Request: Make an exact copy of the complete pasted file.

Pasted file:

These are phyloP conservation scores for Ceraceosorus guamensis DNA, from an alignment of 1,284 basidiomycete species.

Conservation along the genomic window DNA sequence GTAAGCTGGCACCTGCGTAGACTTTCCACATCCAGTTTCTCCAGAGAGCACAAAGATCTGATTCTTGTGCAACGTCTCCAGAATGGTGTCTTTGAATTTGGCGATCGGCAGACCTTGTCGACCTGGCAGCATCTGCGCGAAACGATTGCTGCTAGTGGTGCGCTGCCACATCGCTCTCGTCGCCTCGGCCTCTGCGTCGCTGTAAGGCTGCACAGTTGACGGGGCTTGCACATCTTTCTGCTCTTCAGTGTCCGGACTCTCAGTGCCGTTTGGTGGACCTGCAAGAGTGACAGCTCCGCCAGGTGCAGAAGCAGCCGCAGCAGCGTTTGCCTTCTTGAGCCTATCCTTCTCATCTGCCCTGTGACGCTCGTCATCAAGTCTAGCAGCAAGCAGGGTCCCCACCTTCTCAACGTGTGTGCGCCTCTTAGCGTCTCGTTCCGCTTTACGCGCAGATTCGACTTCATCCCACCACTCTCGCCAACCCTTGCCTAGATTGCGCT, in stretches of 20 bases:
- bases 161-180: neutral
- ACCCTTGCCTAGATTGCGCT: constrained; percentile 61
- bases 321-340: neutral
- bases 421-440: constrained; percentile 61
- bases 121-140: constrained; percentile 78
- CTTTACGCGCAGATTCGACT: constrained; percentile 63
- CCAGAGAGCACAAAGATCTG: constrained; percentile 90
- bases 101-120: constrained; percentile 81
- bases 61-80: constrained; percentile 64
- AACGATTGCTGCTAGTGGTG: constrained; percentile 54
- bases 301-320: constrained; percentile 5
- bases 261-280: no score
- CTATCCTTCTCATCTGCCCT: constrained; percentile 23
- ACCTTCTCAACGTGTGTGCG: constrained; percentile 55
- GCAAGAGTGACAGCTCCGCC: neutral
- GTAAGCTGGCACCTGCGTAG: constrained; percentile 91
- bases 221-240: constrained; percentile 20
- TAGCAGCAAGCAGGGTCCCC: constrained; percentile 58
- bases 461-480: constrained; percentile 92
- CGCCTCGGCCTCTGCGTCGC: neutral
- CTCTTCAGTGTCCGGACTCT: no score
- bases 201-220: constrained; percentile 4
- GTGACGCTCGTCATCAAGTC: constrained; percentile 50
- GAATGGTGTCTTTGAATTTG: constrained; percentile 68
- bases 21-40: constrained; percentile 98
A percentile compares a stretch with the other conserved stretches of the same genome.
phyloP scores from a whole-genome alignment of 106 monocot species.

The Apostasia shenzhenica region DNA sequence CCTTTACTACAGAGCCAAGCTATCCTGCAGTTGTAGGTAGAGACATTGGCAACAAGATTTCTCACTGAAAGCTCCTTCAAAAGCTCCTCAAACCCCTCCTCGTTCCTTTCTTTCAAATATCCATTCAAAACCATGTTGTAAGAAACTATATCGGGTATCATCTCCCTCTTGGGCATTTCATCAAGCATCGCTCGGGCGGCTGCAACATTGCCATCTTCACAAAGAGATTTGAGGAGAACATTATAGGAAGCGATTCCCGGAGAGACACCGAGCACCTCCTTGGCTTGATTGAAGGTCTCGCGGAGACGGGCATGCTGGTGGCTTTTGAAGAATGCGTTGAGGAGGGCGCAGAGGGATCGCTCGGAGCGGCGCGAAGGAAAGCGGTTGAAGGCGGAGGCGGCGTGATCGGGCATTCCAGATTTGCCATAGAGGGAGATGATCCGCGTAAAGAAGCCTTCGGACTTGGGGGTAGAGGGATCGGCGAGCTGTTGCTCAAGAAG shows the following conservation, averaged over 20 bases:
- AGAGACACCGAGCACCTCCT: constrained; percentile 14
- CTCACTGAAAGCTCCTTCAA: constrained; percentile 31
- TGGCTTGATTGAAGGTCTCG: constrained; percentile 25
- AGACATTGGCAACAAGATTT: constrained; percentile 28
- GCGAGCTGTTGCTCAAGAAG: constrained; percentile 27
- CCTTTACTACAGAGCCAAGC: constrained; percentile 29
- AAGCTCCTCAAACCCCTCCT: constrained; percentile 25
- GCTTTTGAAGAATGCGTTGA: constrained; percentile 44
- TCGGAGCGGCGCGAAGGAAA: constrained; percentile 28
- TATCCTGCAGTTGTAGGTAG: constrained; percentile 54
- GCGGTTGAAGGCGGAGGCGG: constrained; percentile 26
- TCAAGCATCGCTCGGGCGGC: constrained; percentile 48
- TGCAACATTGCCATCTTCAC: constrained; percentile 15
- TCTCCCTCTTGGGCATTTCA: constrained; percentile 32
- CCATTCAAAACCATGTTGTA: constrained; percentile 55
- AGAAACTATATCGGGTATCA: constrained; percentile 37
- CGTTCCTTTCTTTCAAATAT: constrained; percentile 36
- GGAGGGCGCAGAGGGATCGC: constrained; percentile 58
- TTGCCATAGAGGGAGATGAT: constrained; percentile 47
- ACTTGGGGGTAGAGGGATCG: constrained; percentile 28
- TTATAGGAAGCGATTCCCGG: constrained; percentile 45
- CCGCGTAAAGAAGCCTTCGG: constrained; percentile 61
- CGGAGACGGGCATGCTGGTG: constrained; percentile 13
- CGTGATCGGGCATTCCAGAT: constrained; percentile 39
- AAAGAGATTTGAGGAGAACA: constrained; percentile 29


These are phyloP conservation scores for Ceraceosorus guamensis DNA, from an alignment of 1,284 basidiomycete species.

Conservation along the genomic window DNA sequence GTAAGCTGGCACCTGCGTAGACTTTCCACATCCAGTTTCTCCAGAGAGCACAAAGATCTGATTCTTGTGCAACGTCTCCAGAATGGTGTCTTTGAATTTGGCGATCGGCAGACCTTGTCGACCTGGCAGCATCTGCGCGAAACGATTGCTGCTAGTGGTGCGCTGCCACATCGCTCTCGTCGCCTCGGCCTCTGCGTCGCTGTAAGGCTGCACAGTTGACGGGGCTTGCACATCTTTCTGCTCTTCAGTGTCCGGACTCTCAGTGCCGTTTGGTGGACCTGCAAGAGTGACAGCTCCGCCAGGTGCAGAAGCAGCCGCAGCAGCGTTTGCCTTCTTGAGCCTATCCTTCTCATCTGCCCTGTGACGCTCGTCATCAAGTCTAGCAGCAAGCAGGGTCCCCACCTTCTCAACGTGTGTGCGCCTCTTAGCGTCTCGTTCCGCTTTACGCGCAGATTCGACTTCATCCCACCACTCTCGCCAACCCTTGCCTAGATTGCGCT, in stretches of 20 bases:
- bases 161-180: neutral
- ACCCTTGCCTAGATTGCGCT: constrained; percentile 61
- bases 321-340: neutral
- bases 421-440: constrained; percentile 61
- bases 121-140: constrained; percentile 78
- CTTTACGCGCAGATTCGACT: constrained; percentile 63
- CCAGAGAGCACAAAGATCTG: constrained; percentile 90
- bases 101-120: constrained; percentile 81
- bases 61-80: constrained; percentile 64
- AACGATTGCTGCTAGTGGTG: constrained; percentile 54
- bases 301-320: constrained; percentile 5
- bases 261-280: no score
- CTATCCTTCTCATCTGCCCT: constrained; percentile 23
- ACCTTCTCAACGTGTGTGCG: constrained; percentile 55
- GCAAGAGTGACAGCTCCGCC: neutral
- GTAAGCTGGCACCTGCGTAG: constrained; percentile 91
- bases 221-240: constrained; percentile 20
- TAGCAGCAAGCAGGGTCCCC: constrained; percentile 58
- bases 461-480: constrained; percentile 92
- CGCCTCGGCCTCTGCGTCGC: neutral
- CTCTTCAGTGTCCGGACTCT: no score
- bases 201-220: constrained; percentile 4
- GTGACGCTCGTCATCAAGTC: constrained; percentile 50
- GAATGGTGTCTTTGAATTTG: constrained; percentile 68
- bases 21-40: constrained; percentile 98
A percentile compares a stretch with the other conserved stretches of the same genome.
phyloP scores from a whole-genome alignment of 106 monocot species.

The Apostasia shenzhenica region DNA sequence CCTTTACTACAGAGCCAAGCTATCCTGCAGTTGTAGGTAGAGACATTGGCAACAAGATTTCTCACTGAAAGCTCCTTCAAAAGCTCCTCAAACCCCTCCTCGTTCCTTTCTTTCAAATATCCATTCAAAACCATGTTGTAAGAAACTATATCGGGTATCATCTCCCTCTTGGGCATTTCATCAAGCATCGCTCGGGCGGCTGCAACATTGCCATCTTCACAAAGAGATTTGAGGAGAACATTATAGGAAGCGATTCCCGGAGAGACACCGAGCACCTCCTTGGCTTGATTGAAGGTCTCGCGGAGACGGGCATGCTGGTGGCTTTTGAAGAATGCGTTGAGGAGGGCGCAGAGGGATCGCTCGGAGCGGCGCGAAGGAAAGCGGTTGAAGGCGGAGGCGGCGTGATCGGGCATTCCAGATTTGCCATAGAGGGAGATGATCCGCGTAAAGAAGCCTTCGGACTTGGGGGTAGAGGGATCGGCGAGCTGTTGCTCAAGAAG shows the following conservation, averaged over 20 bases:
- AGAGACACCGAGCACCTCCT: constrained; percentile 14
- CTCACTGAAAGCTCCTTCAA: constrained; percentile 31
- TGGCTTGATTGAAGGTCTCG: constrained; percentile 25
- AGACATTGGCAACAAGATTT: constrained; percentile 28
- GCGAGCTGTTGCTCAAGAAG: constrained; percentile 27
- CCTTTACTACAGAGCCAAGC: constrained; percentile 29
- AAGCTCCTCAAACCCCTCCT: constrained; percentile 25
- GCTTTTGAAGAATGCGTTGA: constrained; percentile 44
- TCGGAGCGGCGCGAAGGAAA: constrained; percentile 28
- TATCCTGCAGTTGTAGGTAG: constrained; percentile 54
- GCGGTTGAAGGCGGAGGCGG: constrained; percentile 26
- TCAAGCATCGCTCGGGCGGC: constrained; percentile 48
- TGCAACATTGCCATCTTCAC: constrained; percentile 15
- TCTCCCTCTTGGGCATTTCA: constrained; percentile 32
- CCATTCAAAACCATGTTGTA: constrained; percentile 55
- AGAAACTATATCGGGTATCA: constrained; percentile 37
- CGTTCCTTTCTTTCAAATAT: constrained; percentile 36
- GGAGGGCGCAGAGGGATCGC: constrained; percentile 58
- TTGCCATAGAGGGAGATGAT: constrained; percentile 47
- ACTTGGGGGTAGAGGGATCG: constrained; percentile 28
- TTATAGGAAGCGATTCCCGG: constrained; percentile 45
- CCGCGTAAAGAAGCCTTCGG: constrained; percentile 61
- CGGAGACGGGCATGCTGGTG: constrained; percentile 13
- CGTGATCGGGCATTCCAGAT: constrained; percentile 39
- AAAGAGATTTGAGGAGAACA: constrained; percentile 29